So now I had my theory, but still no plan. I didn't want to just make my classroom homey because of what happened to me before (disaster), so I was searching for design ideas.
As luck would have it, when I took my family out to the UBC Museum of Anthropology during Spring Break, I got an inspiration. There was this video presentation area that was set up with wide semi-circular steps for people to sit on while they viewed the videos.
I thought long and hard, okay--obsessed, about it all Spring Break. I wanted to make a similar set up in my classroom and get rid of as many desks as possible. I thought that such an arrangement would definitely break the perspective of the traditional classroom. It reminded me of my friend Darryl's class once. He had it set up like a simulation of the House of Commons. I remember the interesting debates he had with his students, and how the arrangement afforded discussion because everyone could see and hear each other. It seemed to bring the space and the students together (I know, ironic for government).
With every great idea...
So I had my design, but it brought some more big challenges. First, the MOA benches were not terribly flexible. If I wanted to use my space for anything else (e.g. dance, art, carpet bowl), I'd be hooped. Second, though I still have all my fingers, I'm a very mediocre carpenter (think closer to Tim Taylor than Bob Villa). Having curved banks of seats is really beyond the scope of my capabilities. Third, what the heck are the students supposed to write on, and where could they keep their stuff? And last, but not least, what would my fairly new teaching partner, the students, the staff, and the parents make of all this?
Let's go with problem 3 first: the writing and storage problem. As luck would have it, during Spring Break, another one of our family outings was out to Daiso in Richmond. Daiso is this really wacky Japanese loonie store, (no not a store for crazy Japanese people --though it could be argued-- but a store where the good are imported from Japan, and sell for mostly $2 Canadian). It is filled with odd household goods, such as eye shades that won't smudge your mascara (for those of you who sleep fully made up), bamboo ear cleaners, magic tricks, erasers in the shape of miniature food, (my daughter's favourite), and lots and lots and lots of extruded plastic. For a small island country, these people really have a lot of things that are not going to disappear from a landfill any time soon.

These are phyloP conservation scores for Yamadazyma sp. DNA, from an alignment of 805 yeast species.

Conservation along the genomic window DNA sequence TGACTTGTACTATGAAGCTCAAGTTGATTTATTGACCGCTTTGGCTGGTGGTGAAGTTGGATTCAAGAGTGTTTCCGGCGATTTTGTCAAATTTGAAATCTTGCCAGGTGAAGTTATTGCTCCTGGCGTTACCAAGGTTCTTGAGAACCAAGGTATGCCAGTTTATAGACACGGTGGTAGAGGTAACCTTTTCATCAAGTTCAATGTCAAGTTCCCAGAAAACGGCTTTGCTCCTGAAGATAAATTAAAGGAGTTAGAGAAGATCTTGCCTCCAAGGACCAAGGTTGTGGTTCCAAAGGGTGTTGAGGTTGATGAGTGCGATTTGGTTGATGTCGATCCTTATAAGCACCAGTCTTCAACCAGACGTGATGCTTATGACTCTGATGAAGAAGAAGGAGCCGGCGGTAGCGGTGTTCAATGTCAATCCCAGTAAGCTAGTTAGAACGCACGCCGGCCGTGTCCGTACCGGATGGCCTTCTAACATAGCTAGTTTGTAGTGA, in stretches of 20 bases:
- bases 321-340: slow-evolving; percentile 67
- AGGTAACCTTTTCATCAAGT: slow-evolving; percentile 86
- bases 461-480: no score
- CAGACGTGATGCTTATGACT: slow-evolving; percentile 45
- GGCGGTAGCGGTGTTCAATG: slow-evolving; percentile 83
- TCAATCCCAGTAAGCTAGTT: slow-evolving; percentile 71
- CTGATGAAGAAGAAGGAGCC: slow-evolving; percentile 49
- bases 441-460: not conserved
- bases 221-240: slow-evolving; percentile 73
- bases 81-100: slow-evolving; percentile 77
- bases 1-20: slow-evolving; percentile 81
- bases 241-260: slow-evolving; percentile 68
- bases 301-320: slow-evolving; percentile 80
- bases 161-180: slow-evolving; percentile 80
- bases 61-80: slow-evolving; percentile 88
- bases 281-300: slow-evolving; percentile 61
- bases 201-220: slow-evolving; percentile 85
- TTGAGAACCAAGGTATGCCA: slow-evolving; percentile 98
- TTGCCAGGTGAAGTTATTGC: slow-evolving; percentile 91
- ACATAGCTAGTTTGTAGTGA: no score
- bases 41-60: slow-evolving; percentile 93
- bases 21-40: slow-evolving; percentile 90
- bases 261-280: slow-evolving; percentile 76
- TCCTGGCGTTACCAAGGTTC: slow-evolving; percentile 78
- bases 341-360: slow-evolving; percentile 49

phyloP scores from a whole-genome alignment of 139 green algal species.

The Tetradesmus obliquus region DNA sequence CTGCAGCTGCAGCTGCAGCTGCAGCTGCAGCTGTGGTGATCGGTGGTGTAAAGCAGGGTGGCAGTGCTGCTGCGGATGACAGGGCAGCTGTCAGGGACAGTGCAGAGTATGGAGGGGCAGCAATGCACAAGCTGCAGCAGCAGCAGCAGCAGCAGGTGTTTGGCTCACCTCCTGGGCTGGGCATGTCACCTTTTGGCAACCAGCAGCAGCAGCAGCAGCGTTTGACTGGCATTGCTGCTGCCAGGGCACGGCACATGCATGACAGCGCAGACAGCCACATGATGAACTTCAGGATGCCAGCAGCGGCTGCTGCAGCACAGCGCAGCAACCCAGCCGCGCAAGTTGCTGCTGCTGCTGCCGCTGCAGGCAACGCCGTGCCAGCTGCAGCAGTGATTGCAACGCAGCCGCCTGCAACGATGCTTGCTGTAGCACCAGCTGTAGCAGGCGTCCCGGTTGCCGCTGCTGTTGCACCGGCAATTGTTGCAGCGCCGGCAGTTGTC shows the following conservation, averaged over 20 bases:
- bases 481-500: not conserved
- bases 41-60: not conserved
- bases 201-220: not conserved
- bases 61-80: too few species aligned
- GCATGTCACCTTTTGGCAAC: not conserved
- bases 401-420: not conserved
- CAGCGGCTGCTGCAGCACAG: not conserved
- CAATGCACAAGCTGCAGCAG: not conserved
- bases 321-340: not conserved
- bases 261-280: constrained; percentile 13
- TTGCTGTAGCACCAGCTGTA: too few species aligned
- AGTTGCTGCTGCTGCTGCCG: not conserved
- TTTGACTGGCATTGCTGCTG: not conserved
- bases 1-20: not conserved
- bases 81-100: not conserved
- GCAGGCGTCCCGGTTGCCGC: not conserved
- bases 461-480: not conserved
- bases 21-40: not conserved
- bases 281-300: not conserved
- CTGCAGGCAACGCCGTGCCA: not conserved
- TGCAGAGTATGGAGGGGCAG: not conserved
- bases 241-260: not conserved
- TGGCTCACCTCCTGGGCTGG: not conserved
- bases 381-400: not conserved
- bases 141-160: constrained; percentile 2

Of this collection of plastic, I saw in the stationery section these see-through 9 X 11 document holders. As soon as I saw them, I knew I had the answer to my problem about what the kids would write on. If I bought each student one of these, they could write on them like a lap desk when they sat on the risers. They could even keep their planners and a pencil and an eraser in the storage compartment. I hadn't seen anything like them before, and I still haven't seen anything like them since anywhere (including the internet) especially at that price.
I was going to buy 25 of these doc holders right then, but my wife pointed out that it was going to cost me over $50 and that I still hadn't cleared any of this with my teaching partner. (Man, I hate it when she gets all sensical). Luckily, one of my wonderful students had given me a gift card to Daiso that would put a major dent in the expenses, but I still ended up getting just one doc holder to try out. My wife assured me there would be lots if I ever needed to get more if I got the green light from my teaching partner.
These doc holders sparked something in me that took this idea to the next step. I already had the concept that I didn't want my class to look like the factory idea of school, but now having a portable little desk made me think, "Why can't students take their learning with them wherever they go?" If I really wanted to break down the barrier between school-learning and outside-life, real-world learning, then here was a little symbol of "portable learning."